Oh oh. I haven’t had problems with WP that are of any consequence. Most of my problems are because of my lack of techie knowledge.

            Liked by 1 person

            • I think most of my frustrations are because I have that dangerous thing called “a little bit of knowledge.”

              I keep trying to fix things or work around them long after many would have given up and gone to bed to wait until WordPress fixed whatever it was they broke. lol
              xx,
              mgh

              Liked by 1 person

            • -Eugenia says:

              I understand because I am the same way. I have 3 computers and last night my laptop (the newest) crashed. I had to set it back to the factory reset. It has taken hours for me to get it close to normal. Now I know why I keep my old laptop. Step by step I keep telling myself – I need to practice what I preach. 😃

              Liked by 1 person

            • You and I both! We teach others to keep things alive in our memory banks, praying that maybe we’ll listen to ourselves – lol! I am chronic talking myself through frustrations with, “What would you tell a client?”

              I feel your pain over the reset – only my fingers know where anything lives – and, as a touch typist, I set up each interface to make sense to my brain and work similarly (as far as finger placement). I’m back to hunt and peck if I have to go back to factory defaults. NO productivity what-so-EVER!
              xx,
              mgh

              Like

            • -Eugenia says:

              It took several hours but my laptop and I lived through it. Thank you OneDrive, and my sites (Firefox, Google, beBee and WordPress). I lost some of my collages that I created but I can easily recreate them.

              Liked by 1 person

            • ::shudder:: Tech troubles always take more time to recover from than ever makes sense. Glad to read you got back most of your hard work.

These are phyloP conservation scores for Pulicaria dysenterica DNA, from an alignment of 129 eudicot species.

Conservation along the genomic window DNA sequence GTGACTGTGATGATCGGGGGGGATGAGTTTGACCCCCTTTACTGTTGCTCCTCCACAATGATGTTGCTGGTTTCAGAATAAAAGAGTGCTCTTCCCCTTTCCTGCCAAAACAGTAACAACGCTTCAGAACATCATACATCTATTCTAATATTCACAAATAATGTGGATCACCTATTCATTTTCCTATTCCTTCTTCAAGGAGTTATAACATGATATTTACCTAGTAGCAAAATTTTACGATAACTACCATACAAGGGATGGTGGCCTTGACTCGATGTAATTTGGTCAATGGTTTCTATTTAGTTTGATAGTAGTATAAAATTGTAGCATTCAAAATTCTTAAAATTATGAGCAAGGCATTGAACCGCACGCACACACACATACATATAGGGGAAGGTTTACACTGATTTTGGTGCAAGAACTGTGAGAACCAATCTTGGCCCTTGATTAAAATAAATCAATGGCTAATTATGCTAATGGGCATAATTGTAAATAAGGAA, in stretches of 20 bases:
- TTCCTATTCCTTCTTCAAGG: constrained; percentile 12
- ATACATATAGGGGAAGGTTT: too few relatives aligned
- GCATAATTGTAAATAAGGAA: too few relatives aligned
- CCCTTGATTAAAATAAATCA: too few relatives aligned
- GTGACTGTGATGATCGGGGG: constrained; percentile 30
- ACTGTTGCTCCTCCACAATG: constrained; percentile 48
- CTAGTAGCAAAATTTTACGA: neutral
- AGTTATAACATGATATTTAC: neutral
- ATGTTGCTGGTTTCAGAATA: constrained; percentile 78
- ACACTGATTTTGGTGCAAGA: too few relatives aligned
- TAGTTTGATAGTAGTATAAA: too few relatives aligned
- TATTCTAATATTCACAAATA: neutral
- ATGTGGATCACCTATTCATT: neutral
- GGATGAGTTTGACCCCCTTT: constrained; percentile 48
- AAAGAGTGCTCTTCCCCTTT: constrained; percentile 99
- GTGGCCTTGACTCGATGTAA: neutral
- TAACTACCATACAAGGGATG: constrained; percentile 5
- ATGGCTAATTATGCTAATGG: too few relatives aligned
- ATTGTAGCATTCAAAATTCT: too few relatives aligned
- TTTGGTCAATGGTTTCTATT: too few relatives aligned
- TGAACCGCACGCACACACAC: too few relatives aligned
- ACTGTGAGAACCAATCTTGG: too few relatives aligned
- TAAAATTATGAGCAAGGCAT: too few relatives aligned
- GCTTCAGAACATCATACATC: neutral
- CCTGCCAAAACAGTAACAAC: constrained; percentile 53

xx,
              mgh

              Liked by 1 person

    • I’m with you on that one, Eugenia. And if I were EVER to be tempted, one look at one of those “Seen at Walmart” memes would bring me to my senses immediately.
      xx,
      mgh

      Liked by 1 person

  11. Mmmmmm, I quit wearing jeans when it was too hard to put them on. Have a decent collection now I haven’t worn in years. I wear reasonabl tracksuit pants because it’s easy to get on and off I miss street-wear jeans.

    Liked by 1 person

    • ~~~~~~~~~~~~~~~~~~
      Apologies for how long you have been waiting for me to approve & respond. My comment feed is not working today, so I haven’t been able to see the comments TO approve them. Hopefully somebody at WordPress will find and fix SOON!

      Meanwhile, I am inventing new ways to work and playing catch-up. I’ll be back to respond a soon as I am able.
      xx,
      mgh
      ~~~~~~~~~~~~~~~~~~~

      Like

    • I’ll bet you do – but mostly because you can’t easily get them on and off one-handed. When I was in my hip cast, passing the time by amusing myself with fashion magazines, I actually cried tears because I wouldn’t be able to wear an entire season of spring shoes — never mind the fact that I NEVER shopped that way before I broke my leg! 🙂

      When you find yourself looking longingly at fashion jeans, try to recall how binding they were unless you were standing straight and motionless (and that their pockets were practically useless). I rarely wear mine anymore for those reasons primarily, even though I can manage getting them up and down now that I have two working hands.
      xx,
      mgh

      Like

  12. Debbie says:

    Oh, I just ask my no-longer sub-teenage and now officially teenage aged daughter what to wear.
    She always makes me look good! have to throw out half my wardrobe! lol….

    Liked by 1 person

    • ~~~~~~~~~~~~~~~~~~
      Apologies for how long you have been waiting for me to approve & respond. My comment feed is not working today, so I haven’t been able to see the comments TO approve them. Hopefully somebody at WordPress will find and fix SOON!

      Meanwhile, I am inventing new ways to work and playing catch-up. I’ll be back to respond a soon as I am able.